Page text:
Architecture students in the Esherick House

photo by: Paul Savidge

Architecture students from the University of Pennsylvania listen to architectural historian William Whitaker speak in the Esherick House’s living room in fall 2014.

What initially drew the two of you to the house?

Well, we were aware that it was for sale for a significant period of time. We love great modern architecture and design and of course we’re familiar with Kahn, and in the fall of 2013 we decided to go see the house with a real estate agent we know. We had lived in Chestnut Hill once before, and we were probably more curious than serious. And then [we] were quite taken with it, and thought, “Why shouldn’t we be the stewards of this house and have the opportunity to promote its welfare and all the good things that go along with living in such a place?”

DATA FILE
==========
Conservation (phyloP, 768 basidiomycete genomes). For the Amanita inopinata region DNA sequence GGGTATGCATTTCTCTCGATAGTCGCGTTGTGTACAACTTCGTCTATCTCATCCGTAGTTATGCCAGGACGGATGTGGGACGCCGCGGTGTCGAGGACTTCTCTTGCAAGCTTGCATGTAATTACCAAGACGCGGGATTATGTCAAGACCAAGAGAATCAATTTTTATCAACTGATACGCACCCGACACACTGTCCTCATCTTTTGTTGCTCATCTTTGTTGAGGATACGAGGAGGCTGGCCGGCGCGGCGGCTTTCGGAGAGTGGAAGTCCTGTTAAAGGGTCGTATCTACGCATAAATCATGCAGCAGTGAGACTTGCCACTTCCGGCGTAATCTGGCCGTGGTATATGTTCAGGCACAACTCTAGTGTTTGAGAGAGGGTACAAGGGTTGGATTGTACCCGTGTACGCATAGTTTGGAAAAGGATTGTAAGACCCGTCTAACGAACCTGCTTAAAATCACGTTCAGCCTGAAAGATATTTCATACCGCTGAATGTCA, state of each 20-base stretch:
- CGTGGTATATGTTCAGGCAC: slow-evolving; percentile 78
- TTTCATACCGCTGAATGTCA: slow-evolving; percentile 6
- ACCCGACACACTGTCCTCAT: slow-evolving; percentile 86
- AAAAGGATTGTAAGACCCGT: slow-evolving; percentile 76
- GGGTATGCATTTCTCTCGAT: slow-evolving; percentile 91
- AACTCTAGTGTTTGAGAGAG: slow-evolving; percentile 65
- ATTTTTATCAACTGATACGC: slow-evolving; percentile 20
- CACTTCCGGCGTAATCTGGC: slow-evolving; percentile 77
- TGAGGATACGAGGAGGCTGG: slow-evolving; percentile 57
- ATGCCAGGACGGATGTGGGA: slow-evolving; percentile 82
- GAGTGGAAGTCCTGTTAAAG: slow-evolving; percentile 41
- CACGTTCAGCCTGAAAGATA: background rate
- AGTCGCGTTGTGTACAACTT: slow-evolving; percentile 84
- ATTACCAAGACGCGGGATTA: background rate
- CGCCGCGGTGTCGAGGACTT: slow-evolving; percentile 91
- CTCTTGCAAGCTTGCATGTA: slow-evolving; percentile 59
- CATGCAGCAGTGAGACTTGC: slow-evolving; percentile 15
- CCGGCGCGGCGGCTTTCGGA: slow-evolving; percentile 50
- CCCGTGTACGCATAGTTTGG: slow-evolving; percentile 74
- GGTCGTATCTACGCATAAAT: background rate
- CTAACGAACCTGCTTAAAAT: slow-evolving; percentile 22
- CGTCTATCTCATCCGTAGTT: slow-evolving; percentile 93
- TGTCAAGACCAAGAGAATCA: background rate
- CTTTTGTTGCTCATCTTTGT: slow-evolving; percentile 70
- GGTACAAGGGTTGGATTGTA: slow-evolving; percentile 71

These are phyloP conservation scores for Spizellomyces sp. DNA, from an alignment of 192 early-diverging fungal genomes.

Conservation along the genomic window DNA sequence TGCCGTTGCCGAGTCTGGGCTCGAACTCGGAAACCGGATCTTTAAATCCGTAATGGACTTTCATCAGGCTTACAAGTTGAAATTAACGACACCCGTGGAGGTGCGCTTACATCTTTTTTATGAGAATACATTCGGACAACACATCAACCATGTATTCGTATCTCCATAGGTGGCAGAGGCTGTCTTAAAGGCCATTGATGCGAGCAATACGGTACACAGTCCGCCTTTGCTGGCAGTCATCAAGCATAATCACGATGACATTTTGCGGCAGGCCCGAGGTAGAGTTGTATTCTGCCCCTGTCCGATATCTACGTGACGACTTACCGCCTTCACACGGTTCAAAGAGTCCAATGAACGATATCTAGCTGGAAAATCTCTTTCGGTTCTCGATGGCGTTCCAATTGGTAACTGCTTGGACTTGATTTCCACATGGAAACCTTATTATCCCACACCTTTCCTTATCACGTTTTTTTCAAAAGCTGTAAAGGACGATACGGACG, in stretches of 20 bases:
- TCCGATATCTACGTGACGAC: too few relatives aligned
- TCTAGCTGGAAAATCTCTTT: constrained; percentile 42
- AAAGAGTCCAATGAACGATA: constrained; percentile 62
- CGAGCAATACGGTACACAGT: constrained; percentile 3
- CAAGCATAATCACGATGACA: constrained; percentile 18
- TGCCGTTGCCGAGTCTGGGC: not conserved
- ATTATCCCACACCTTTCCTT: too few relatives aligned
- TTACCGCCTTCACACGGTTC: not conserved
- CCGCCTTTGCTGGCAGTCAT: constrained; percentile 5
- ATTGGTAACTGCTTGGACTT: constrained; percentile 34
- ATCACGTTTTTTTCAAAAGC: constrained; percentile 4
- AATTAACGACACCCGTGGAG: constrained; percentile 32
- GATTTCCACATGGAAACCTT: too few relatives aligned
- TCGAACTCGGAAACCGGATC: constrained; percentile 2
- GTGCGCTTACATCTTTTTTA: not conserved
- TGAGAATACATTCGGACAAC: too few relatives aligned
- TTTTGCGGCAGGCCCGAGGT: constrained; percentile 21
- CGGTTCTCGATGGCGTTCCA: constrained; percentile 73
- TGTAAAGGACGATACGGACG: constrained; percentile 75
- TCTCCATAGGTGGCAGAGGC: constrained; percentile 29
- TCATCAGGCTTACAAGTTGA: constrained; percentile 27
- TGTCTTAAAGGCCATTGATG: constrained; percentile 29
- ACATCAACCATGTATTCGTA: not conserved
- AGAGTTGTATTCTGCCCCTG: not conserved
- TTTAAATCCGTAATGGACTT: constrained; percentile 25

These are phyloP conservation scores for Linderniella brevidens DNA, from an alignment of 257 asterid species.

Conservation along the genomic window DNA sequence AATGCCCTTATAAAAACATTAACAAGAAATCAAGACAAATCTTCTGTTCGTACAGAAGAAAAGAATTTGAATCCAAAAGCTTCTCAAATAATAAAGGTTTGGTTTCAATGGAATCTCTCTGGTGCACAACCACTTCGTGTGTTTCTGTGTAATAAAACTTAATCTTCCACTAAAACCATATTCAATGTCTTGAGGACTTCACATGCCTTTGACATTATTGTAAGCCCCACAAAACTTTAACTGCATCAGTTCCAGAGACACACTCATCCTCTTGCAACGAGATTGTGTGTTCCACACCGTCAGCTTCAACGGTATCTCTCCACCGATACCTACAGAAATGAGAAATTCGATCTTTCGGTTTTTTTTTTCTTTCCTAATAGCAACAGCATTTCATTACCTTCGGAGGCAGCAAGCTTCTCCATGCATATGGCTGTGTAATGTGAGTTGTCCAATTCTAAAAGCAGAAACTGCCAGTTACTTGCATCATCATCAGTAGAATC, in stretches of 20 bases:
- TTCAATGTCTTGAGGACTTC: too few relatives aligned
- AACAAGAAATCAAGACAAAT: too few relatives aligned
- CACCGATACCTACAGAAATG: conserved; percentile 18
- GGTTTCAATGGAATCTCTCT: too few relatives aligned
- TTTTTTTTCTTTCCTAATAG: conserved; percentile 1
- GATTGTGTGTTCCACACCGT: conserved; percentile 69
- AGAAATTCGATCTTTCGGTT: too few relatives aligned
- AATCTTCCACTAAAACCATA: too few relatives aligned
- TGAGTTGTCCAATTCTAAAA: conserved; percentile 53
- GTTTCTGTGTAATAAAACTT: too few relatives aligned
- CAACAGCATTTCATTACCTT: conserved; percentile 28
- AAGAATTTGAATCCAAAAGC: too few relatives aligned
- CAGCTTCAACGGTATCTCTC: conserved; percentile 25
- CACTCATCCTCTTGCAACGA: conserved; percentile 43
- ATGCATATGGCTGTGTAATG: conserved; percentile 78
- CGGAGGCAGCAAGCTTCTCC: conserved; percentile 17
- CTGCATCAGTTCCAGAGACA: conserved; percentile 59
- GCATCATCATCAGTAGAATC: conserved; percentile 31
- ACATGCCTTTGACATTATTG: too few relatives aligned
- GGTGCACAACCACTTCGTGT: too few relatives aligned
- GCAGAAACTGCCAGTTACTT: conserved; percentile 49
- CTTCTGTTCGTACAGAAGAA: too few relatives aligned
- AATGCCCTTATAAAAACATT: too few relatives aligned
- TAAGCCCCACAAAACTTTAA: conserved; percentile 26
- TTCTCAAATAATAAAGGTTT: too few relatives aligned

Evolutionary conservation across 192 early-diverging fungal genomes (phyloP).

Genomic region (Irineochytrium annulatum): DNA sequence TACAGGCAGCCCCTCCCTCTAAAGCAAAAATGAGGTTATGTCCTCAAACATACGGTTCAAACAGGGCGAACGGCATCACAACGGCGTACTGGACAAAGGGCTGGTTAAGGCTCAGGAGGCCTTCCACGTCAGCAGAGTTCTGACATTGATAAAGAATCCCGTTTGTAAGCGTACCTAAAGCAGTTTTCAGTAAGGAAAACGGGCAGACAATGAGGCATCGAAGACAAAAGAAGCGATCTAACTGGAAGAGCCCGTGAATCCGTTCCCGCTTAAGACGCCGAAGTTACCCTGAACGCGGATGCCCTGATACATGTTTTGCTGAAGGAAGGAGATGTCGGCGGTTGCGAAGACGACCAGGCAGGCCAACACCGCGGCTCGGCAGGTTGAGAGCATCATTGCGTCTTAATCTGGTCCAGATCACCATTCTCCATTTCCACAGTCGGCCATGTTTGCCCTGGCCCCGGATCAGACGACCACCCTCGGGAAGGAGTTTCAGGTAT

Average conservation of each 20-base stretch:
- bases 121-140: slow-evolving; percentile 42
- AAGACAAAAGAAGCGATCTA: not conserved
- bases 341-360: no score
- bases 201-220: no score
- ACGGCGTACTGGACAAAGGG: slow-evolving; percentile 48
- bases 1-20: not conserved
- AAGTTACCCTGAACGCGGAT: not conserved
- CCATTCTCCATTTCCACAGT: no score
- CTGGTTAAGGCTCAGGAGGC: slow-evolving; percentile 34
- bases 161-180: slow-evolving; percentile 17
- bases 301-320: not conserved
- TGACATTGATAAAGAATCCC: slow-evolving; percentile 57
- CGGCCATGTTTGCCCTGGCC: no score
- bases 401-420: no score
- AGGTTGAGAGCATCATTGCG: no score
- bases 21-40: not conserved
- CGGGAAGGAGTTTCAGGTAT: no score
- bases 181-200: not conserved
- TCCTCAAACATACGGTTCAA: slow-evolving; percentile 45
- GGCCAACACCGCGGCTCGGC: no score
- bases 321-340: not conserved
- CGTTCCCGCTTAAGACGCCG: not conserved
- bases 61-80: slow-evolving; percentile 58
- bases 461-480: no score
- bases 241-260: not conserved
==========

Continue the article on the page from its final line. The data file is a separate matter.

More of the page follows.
So, I think it was a number of things—based mostly in our love of good design. It’s thrilling to think that we’ve become associated with something like this, and we felt very strongly that we were going to be able to take really good care of it.

What has living in the house been like?

It’s been great for a number of reasons. We’ve been able to meet a whole society, a whole group of people that are new to us, people that are part of the architecture and design community—people like Bill Whitaker at the Kahn Archive at the University of Philadelphia. It’s been an education and it’s been thrilling to make the acquaintance of all these people, people who have interest in Kahn and the house.